Samora was a Head of State.

Though we were one-time commanders together, he was a Head of State.

Nikita said: “No. That we cannot do.”

When it came to a stalemate, I asked Rex – since I was sitting next to him: “Why are you keeping quiet? Do you agree with them?”

He said, “No, I don’t.”

“Why are you keeping quiet?”

“I will have problems when I go back to the camps.”

Which was very clear. The attitude that side was totally different. It was hostilely against the leadership.

When it came to a stalemate, Samora gave in, and then said: “Zipra guys are refusing to take the leadership.”

And he said a lot of things.

The Zanla guys – anaGwauya nanaDzino – were now saying Nkomo was negotiating with Ian Smith.

We said, “No. Those are political issues.”

So, after President Samora had given in, he said: “Okay, Zanla, these people are refusing. Ko imi ndiyani? Who can do that?” Then Gwauya says Mugabe can be our spokesman.

That was very critical.

But some people had pushed. Had we accepted, we would have accepted undermining and overthrowing our leaders.

We did not and it comes from what I mentioned earlier.

When you are a bodyguard, you instil a relationship between yourself and your leader.

So you can never, never betray your leaders. It came from there.

Enter Robert

Gabriel Mugabe

That’s when President Mugabe came in. He was kept away by the Mozambicans in Kilimani.

Joshua Nkomo was not allowed to come to the camps, neither was JZ Moyo all because of a pending plan that we should take over the leadership, which we refused.

And that credit has never been highlighted, that important part of our history is not talked about.

That was the position and President Mugabe assumed authority.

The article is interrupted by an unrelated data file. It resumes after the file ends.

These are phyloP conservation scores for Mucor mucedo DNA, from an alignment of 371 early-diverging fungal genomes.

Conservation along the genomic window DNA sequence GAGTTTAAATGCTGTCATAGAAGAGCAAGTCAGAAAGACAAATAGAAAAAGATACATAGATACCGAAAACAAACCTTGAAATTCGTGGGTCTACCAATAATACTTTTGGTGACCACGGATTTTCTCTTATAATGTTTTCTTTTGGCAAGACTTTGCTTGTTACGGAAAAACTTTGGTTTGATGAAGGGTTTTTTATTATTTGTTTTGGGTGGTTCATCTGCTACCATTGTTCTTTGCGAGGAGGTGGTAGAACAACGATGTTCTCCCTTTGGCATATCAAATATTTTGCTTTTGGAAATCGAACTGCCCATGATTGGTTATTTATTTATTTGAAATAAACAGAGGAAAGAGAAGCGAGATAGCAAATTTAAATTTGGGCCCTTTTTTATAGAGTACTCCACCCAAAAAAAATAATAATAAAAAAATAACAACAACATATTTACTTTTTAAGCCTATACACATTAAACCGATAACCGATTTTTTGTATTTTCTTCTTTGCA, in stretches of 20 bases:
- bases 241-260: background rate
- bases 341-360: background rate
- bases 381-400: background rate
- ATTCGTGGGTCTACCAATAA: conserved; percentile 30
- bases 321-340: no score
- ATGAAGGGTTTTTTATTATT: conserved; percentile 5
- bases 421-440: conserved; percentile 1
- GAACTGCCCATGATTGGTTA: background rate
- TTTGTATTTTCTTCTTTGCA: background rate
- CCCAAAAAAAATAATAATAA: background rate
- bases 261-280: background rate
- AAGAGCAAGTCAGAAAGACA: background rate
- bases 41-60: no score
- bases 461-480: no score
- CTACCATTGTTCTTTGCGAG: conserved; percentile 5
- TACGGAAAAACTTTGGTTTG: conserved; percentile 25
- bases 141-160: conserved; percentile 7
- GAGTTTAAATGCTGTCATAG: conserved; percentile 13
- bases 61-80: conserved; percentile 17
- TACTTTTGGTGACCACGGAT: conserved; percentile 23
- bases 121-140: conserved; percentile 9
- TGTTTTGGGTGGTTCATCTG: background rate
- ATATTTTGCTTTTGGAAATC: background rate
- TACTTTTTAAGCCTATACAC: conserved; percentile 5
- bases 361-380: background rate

From there we went to Dar es Salaam to finalise all that had been discussed. In Dar es Salaam, the former Zipa commanders, especially from Zanla, went and discussed with the Frontline State leaders.

They were so rude in front them; said a lot of things; that we didn’t want to hand over power.

“Power in Zimbabwe cannot be a monopoly of Mugabe or Joshua Nkomo.”

That’s what Dzino was saying; that’s what these boys were saying.

“We are there, please. . .” and they were saying to the leaders, “You are wasting our time; we have a war to fight.”

That, in actual fact, was very good.

It showed that these were very immature people who had no regard for leadership. The Heads of State had been told that. President Mugabe was there, so were the old men, Muzorewa, Sithole and Chikerema.

The old man said, “Julius”, referring to Nyerere, “If this is the leadership of Zimbabwe you want, go ahead. I am going.”

And then there were remarks of: “Umdhala, umdhala, hlala phansi.”

That’s how those boys lost.

From that day, Nyerere and Samora Machel told them to toe the line and the Frontline Heads of State recognised Zapu and Zanu.

But those young fellows refused to toe the line.

They wanted to exist as a separate entity. They couldn’t and ended up having problems with the Mozambican government.

We returned to Maputo and formed the Patriotic Front on October 30, 1976. We did this because the feeling was we should go to Geneva as one.

Immediately afterwards, the PF’s co-leaders created a Commission of Inquiry to find out what had led to Zipa’s collapse. What was highlighted were the fights that took place in the camps.

The commission comprised (from Zanla) Muzenda, Mutumbuka, Rex Nhongo, Josiah Tungamirai and Mark Dube.

The Zapu side was led by George Silundika, Dumiso, Gordon Nyanyi, Ambrose Mutinhiri and I.

That Commission went to Tanzania, Zambia and the camps in Mozambique collecting evidence.

We, however, knew what was there. Well, we knew about our mission which was limited. But there was another element where there were clashes in the camps.

That element was foreign, which reveals heavy infiltration, the anti-unity element within the liberation struggle.

It was the Rhodesians, obviously.

The co-ordinator